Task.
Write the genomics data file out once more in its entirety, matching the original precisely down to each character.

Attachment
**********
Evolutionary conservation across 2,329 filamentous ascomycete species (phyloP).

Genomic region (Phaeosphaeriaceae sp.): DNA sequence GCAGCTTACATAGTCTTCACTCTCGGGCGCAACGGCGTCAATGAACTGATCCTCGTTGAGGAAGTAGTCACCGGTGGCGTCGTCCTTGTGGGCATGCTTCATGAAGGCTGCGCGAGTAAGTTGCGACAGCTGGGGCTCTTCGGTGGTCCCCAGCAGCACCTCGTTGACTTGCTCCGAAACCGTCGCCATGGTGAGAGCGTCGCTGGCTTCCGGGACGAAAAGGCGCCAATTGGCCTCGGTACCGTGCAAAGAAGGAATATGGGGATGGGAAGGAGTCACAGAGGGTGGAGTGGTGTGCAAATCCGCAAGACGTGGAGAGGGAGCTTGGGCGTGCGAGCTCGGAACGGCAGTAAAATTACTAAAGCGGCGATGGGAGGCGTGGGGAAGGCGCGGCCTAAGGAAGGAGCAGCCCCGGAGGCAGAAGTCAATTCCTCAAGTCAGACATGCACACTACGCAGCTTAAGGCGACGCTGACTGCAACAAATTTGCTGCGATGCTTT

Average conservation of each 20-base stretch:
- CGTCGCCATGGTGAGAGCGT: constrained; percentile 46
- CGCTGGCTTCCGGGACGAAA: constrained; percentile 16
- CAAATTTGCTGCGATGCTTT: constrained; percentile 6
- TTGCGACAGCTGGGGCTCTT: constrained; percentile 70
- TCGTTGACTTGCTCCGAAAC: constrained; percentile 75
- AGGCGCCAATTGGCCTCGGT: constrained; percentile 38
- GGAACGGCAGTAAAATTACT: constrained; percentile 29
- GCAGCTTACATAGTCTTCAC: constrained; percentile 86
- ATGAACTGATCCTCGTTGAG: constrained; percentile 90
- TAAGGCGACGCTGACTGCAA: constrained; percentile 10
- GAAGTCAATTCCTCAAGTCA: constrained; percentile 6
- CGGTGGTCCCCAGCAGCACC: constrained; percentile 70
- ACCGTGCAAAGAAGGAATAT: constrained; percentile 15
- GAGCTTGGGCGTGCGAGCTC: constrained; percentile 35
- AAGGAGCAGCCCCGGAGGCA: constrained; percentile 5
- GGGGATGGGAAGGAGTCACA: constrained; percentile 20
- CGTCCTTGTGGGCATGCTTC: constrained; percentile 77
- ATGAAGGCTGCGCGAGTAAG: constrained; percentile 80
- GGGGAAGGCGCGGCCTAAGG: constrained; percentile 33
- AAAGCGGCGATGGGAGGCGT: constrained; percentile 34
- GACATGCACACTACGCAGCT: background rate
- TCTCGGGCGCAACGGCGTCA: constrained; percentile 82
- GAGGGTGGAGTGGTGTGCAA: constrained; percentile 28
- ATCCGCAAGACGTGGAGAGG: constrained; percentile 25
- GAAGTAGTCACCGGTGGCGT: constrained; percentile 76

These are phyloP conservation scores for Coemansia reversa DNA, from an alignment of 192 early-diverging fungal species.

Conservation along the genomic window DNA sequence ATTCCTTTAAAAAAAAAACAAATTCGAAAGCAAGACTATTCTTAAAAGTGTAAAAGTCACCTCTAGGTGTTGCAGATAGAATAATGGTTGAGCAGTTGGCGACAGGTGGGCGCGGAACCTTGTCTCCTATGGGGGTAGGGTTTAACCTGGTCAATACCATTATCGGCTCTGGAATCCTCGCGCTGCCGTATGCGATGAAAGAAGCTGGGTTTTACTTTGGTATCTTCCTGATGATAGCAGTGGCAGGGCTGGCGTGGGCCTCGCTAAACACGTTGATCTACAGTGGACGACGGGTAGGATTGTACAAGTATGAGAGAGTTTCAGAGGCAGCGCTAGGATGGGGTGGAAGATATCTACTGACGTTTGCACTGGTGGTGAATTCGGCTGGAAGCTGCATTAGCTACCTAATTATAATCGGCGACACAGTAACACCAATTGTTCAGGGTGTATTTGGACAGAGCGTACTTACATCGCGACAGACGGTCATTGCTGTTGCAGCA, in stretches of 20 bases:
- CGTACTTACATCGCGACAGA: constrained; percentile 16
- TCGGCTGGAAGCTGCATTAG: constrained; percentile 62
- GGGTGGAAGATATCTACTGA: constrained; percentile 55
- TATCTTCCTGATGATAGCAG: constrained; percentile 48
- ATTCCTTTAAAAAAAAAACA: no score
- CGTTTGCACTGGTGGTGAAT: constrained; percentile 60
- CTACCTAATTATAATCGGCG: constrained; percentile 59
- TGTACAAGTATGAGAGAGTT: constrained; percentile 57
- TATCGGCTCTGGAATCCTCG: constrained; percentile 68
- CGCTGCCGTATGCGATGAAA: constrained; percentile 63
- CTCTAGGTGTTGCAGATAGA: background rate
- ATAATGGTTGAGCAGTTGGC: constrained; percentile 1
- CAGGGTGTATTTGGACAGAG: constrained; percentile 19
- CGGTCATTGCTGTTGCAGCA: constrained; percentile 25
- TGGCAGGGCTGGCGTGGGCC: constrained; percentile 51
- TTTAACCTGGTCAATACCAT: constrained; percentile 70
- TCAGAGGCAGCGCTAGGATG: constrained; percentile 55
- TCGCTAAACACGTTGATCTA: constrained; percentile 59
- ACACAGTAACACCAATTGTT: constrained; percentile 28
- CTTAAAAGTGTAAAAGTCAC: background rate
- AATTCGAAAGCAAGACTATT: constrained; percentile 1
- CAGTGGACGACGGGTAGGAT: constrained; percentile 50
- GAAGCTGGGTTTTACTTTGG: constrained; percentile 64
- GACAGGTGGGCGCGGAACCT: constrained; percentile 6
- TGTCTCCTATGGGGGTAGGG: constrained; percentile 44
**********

Evolutionary conservation across 2,329 filamentous ascomycete species (phyloP).

Genomic region (Phaeosphaeriaceae sp.): DNA sequence GCAGCTTACATAGTCTTCACTCTCGGGCGCAACGGCGTCAATGAACTGATCCTCGTTGAGGAAGTAGTCACCGGTGGCGTCGTCCTTGTGGGCATGCTTCATGAAGGCTGCGCGAGTAAGTTGCGACAGCTGGGGCTCTTCGGTGGTCCCCAGCAGCACCTCGTTGACTTGCTCCGAAACCGTCGCCATGGTGAGAGCGTCGCTGGCTTCCGGGACGAAAAGGCGCCAATTGGCCTCGGTACCGTGCAAAGAAGGAATATGGGGATGGGAAGGAGTCACAGAGGGTGGAGTGGTGTGCAAATCCGCAAGACGTGGAGAGGGAGCTTGGGCGTGCGAGCTCGGAACGGCAGTAAAATTACTAAAGCGGCGATGGGAGGCGTGGGGAAGGCGCGGCCTAAGGAAGGAGCAGCCCCGGAGGCAGAAGTCAATTCCTCAAGTCAGACATGCACACTACGCAGCTTAAGGCGACGCTGACTGCAACAAATTTGCTGCGATGCTTT

Average conservation of each 20-base stretch:
- CGTCGCCATGGTGAGAGCGT: constrained; percentile 46
- CGCTGGCTTCCGGGACGAAA: constrained; percentile 16
- CAAATTTGCTGCGATGCTTT: constrained; percentile 6
- TTGCGACAGCTGGGGCTCTT: constrained; percentile 70
- TCGTTGACTTGCTCCGAAAC: constrained; percentile 75
- AGGCGCCAATTGGCCTCGGT: constrained; percentile 38
- GGAACGGCAGTAAAATTACT: constrained; percentile 29
- GCAGCTTACATAGTCTTCAC: constrained; percentile 86
- ATGAACTGATCCTCGTTGAG: constrained; percentile 90
- TAAGGCGACGCTGACTGCAA: constrained; percentile 10
- GAAGTCAATTCCTCAAGTCA: constrained; percentile 6
- CGGTGGTCCCCAGCAGCACC: constrained; percentile 70
- ACCGTGCAAAGAAGGAATAT: constrained; percentile 15
- GAGCTTGGGCGTGCGAGCTC: constrained; percentile 35
- AAGGAGCAGCCCCGGAGGCA: constrained; percentile 5
- GGGGATGGGAAGGAGTCACA: constrained; percentile 20
- CGTCCTTGTGGGCATGCTTC: constrained; percentile 77
- ATGAAGGCTGCGCGAGTAAG: constrained; percentile 80
- GGGGAAGGCGCGGCCTAAGG: constrained; percentile 33
- AAAGCGGCGATGGGAGGCGT: constrained; percentile 34
- GACATGCACACTACGCAGCT: background rate
- TCTCGGGCGCAACGGCGTCA: constrained; percentile 82
- GAGGGTGGAGTGGTGTGCAA: constrained; percentile 28
- ATCCGCAAGACGTGGAGAGG: constrained; percentile 25
- GAAGTAGTCACCGGTGGCGT: constrained; percentile 76

These are phyloP conservation scores for Coemansia reversa DNA, from an alignment of 192 early-diverging fungal species.

Conservation along the genomic window DNA sequence ATTCCTTTAAAAAAAAAACAAATTCGAAAGCAAGACTATTCTTAAAAGTGTAAAAGTCACCTCTAGGTGTTGCAGATAGAATAATGGTTGAGCAGTTGGCGACAGGTGGGCGCGGAACCTTGTCTCCTATGGGGGTAGGGTTTAACCTGGTCAATACCATTATCGGCTCTGGAATCCTCGCGCTGCCGTATGCGATGAAAGAAGCTGGGTTTTACTTTGGTATCTTCCTGATGATAGCAGTGGCAGGGCTGGCGTGGGCCTCGCTAAACACGTTGATCTACAGTGGACGACGGGTAGGATTGTACAAGTATGAGAGAGTTTCAGAGGCAGCGCTAGGATGGGGTGGAAGATATCTACTGACGTTTGCACTGGTGGTGAATTCGGCTGGAAGCTGCATTAGCTACCTAATTATAATCGGCGACACAGTAACACCAATTGTTCAGGGTGTATTTGGACAGAGCGTACTTACATCGCGACAGACGGTCATTGCTGTTGCAGCA, in stretches of 20 bases:
- CGTACTTACATCGCGACAGA: constrained; percentile 16
- TCGGCTGGAAGCTGCATTAG: constrained; percentile 62
- GGGTGGAAGATATCTACTGA: constrained; percentile 55
- TATCTTCCTGATGATAGCAG: constrained; percentile 48
- ATTCCTTTAAAAAAAAAACA: no score
- CGTTTGCACTGGTGGTGAAT: constrained; percentile 60
- CTACCTAATTATAATCGGCG: constrained; percentile 59
- TGTACAAGTATGAGAGAGTT: constrained; percentile 57
- TATCGGCTCTGGAATCCTCG: constrained; percentile 68
- CGCTGCCGTATGCGATGAAA: constrained; percentile 63
- CTCTAGGTGTTGCAGATAGA: background rate
- ATAATGGTTGAGCAGTTGGC: constrained; percentile 1
- CAGGGTGTATTTGGACAGAG: constrained; percentile 19
- CGGTCATTGCTGTTGCAGCA: constrained; percentile 25
- TGGCAGGGCTGGCGTGGGCC: constrained; percentile 51
- TTTAACCTGGTCAATACCAT: constrained; percentile 70
- TCAGAGGCAGCGCTAGGATG: constrained; percentile 55
- TCGCTAAACACGTTGATCTA: constrained; percentile 59
- ACACAGTAACACCAATTGTT: constrained; percentile 28
- CTTAAAAGTGTAAAAGTCAC: background rate
- AATTCGAAAGCAAGACTATT: constrained; percentile 1
- CAGTGGACGACGGGTAGGAT: constrained; percentile 50
- GAAGCTGGGTTTTACTTTGG: constrained; percentile 64
- GACAGGTGGGCGCGGAACCT: constrained; percentile 6
- TGTCTCCTATGGGGGTAGGG: constrained; percentile 44